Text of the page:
A To Do List For Executors

You should be aware that if you are appointed to serve as the executor of someone’s estate after they pass away, there are a range of duties that you will be obligated to carry out. Helping you navigating these often confusing waters, here is Prestige Tax and Trust Services’ to do list for executors.

Executor’s duties

Your primary responsibility, as an executor, will be to administer the deceased’s estate, according to their wishes as laid out in their will. If they did not leave a will, they will have died intestate, meaning that you cannot be their executor. Instead, the courts will appoint an administrator to fulfil a similar purposes. As an executor of somebody’s estate, you should carry out the following tasks…

  • Register death: You will need to register the death with the British government, to receive death certificates. You will require these documents to do everything from arranging the deceased’s funeral, the next step you should take as an executor, to settling their debts.
  • Prepare the assets: Next, prepare the assets of the deceased, for evaluation purposes. This involves securing any property they owned, gathering their financial records and writing to any organisations they had an interest in, to request the information needed for probate.
  • Value the estate: Now it is time to value the estate, to determine whether it owes inheritance tax to HM Revenue & Customs (HMRC). Determine the worth of each asset to attain a gross value, then subtract any debts they owed and gifts they gave away while alive for a net value.
  • Calculate inheritance tax: Use this net value, to determine whether the deceased owes inheritance tax. The current threshold is £325,000 and anything above this amount is charged a 40% tax. There are certain exemptions that can reduce the bill, which we can advise you on.
  • Raise the funds: If the estate eclipses the inheritance tax threshold, you need to raise the funds to pay this bill to HMRC. You can do this, for example, by selling or borrowing some of the deceased’s personal assets. You must conduct this stage before applying for probate.
  • Apply for probate: You must apply for probate, to gain permission to administer the estate. You will need to apply for a grant of representation to your local probate registry. This involves filling out probate and inheritance tax forms and visiting the registry to swear an oath.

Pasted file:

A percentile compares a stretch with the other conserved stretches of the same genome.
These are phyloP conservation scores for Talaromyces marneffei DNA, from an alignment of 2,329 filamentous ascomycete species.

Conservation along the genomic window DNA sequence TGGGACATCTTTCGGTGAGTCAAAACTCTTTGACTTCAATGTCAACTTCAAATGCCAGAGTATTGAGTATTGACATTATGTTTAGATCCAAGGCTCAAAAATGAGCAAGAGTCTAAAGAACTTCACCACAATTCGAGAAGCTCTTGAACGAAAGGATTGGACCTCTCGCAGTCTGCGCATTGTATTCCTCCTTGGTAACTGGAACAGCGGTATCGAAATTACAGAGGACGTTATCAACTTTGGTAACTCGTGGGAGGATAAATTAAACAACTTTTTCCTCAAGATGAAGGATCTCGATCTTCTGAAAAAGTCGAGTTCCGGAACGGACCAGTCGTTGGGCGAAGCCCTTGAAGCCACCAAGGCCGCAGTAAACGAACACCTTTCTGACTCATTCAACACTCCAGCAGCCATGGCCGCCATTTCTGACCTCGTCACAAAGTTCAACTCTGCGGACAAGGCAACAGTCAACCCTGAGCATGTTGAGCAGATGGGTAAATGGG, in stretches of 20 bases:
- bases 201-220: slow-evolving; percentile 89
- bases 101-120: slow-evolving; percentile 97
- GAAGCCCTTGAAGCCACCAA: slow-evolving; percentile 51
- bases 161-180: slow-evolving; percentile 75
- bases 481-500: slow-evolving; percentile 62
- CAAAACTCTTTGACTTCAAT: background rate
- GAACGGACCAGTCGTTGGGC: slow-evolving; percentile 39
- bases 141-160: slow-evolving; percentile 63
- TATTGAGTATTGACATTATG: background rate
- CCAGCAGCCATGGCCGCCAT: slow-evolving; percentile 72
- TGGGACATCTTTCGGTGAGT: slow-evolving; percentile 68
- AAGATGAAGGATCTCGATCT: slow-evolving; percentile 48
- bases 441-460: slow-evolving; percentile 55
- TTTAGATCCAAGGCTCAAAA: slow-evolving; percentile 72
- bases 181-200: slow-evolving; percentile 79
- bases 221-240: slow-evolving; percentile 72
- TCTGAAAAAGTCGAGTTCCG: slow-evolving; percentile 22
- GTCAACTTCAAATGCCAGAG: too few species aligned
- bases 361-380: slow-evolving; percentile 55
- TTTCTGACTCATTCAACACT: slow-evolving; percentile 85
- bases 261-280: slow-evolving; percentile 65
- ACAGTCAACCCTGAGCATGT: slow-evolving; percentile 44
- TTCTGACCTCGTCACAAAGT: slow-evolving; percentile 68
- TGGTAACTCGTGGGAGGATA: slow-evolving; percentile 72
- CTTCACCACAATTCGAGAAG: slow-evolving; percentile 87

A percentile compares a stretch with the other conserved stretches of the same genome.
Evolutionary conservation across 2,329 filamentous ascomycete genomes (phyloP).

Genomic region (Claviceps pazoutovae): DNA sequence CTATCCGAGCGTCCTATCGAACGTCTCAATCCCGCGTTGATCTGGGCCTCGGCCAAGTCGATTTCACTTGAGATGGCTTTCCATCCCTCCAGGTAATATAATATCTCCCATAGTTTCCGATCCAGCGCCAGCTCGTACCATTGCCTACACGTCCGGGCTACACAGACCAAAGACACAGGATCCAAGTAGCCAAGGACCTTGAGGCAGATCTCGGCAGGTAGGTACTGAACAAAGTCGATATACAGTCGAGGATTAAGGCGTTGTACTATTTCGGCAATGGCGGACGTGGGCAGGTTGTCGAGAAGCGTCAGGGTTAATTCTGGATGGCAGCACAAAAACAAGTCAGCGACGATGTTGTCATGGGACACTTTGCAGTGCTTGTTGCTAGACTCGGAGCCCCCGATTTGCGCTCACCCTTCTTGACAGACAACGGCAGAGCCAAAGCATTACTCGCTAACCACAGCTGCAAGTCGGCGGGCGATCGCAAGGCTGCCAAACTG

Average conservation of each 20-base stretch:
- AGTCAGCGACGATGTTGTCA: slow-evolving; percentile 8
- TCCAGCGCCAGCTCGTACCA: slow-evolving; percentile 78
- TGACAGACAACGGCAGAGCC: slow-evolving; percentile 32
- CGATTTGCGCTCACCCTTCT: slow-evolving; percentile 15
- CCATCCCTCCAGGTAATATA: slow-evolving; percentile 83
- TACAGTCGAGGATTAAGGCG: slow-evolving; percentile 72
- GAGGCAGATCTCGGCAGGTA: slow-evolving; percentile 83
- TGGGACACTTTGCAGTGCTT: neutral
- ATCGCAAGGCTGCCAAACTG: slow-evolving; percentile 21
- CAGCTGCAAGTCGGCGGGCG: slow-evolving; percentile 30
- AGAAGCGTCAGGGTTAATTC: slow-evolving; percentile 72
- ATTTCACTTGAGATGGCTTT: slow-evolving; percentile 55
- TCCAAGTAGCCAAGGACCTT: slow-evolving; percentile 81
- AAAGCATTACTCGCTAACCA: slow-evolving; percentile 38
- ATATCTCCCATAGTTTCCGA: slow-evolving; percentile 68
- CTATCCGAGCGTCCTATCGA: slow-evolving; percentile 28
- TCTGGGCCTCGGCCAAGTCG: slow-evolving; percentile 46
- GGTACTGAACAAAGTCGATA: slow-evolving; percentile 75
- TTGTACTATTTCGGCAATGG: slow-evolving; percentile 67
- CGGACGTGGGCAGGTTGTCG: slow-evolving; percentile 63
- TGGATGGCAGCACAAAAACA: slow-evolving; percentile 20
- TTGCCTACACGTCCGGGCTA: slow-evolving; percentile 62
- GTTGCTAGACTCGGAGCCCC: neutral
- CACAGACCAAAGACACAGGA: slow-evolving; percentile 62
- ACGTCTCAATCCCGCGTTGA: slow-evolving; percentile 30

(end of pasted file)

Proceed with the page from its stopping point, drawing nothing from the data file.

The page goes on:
• Open an account: You will receive copies of the grant in the post, within ten days of swearing your oath. You can use this to open an executor’s bank account, so you can gather payments. Use price comparison services like Money Saving Expert to find the best account provider.
  • Send copies: Send copies of the grant to each organisation (e.g. banks) which handled the deceased’s assets, so they can release said assets and close all accounts. Also advertise for creditors if necessary, so you can ensure that all of the deceased’s debts will be paid off.
  • Respond to queries: If HMRC have any queries over the value of the estate’s assets or liabilities, agree final payment terms with them. If any additional assets or liabilities have come to your attention since probate was granted, report these to HMRC too.
  • Pay off debts: It is now time to pay off any debts the deceased owed up until the point of death. This includes inheritance tax and all other taxes. Complete an income tax return for the tax year before they died and if administration of the estate is not completed within one year, you will need to fill out additional income tax returns for each relevant tax year.
  • Get discharged: With all debts paid off, you can get a signed discharge certificate from HMRC, giving you permission to release the assets to beneficiaries. In order to do this, you will need to ask HMRC for form IHT30, fill this out and have every executor sign the document.
  • Administer the legacies: Check that no claims have been made against the estate, in the six month period after probate was granted. Now you can distribute the legacies, as prescribed in the deceased’s will, to the beneficiaries. Ensure the beneficiaries give you a receipt.
  • Administer the residue: After this, turn your attention to the residuary beneficiaries, who are entitled to inherit the remainder of the estate (residue) under the rules of intestacy. Draw up the estate’s accounts, ask the beneficiaries to approve them, then pay them this residue.

You should then wait for any payments to complete, close your executor’s account and after this, the probate process will be complete. We would advise you to keep all of the estate’s accounts, along with its other principle documents, for 12 years afterwards, as they may be requested by HMRC.

Prestige Tax and Trust Services

The to do list that you take on as an executor includes various complex legal tasks. You may want to enlist expert aid, to ensure you can fulfil these duties within the law. At Prestige Tax and Trust Services, we are experts on probate matters, so we can advise you on how to handle your duties as an executor.  

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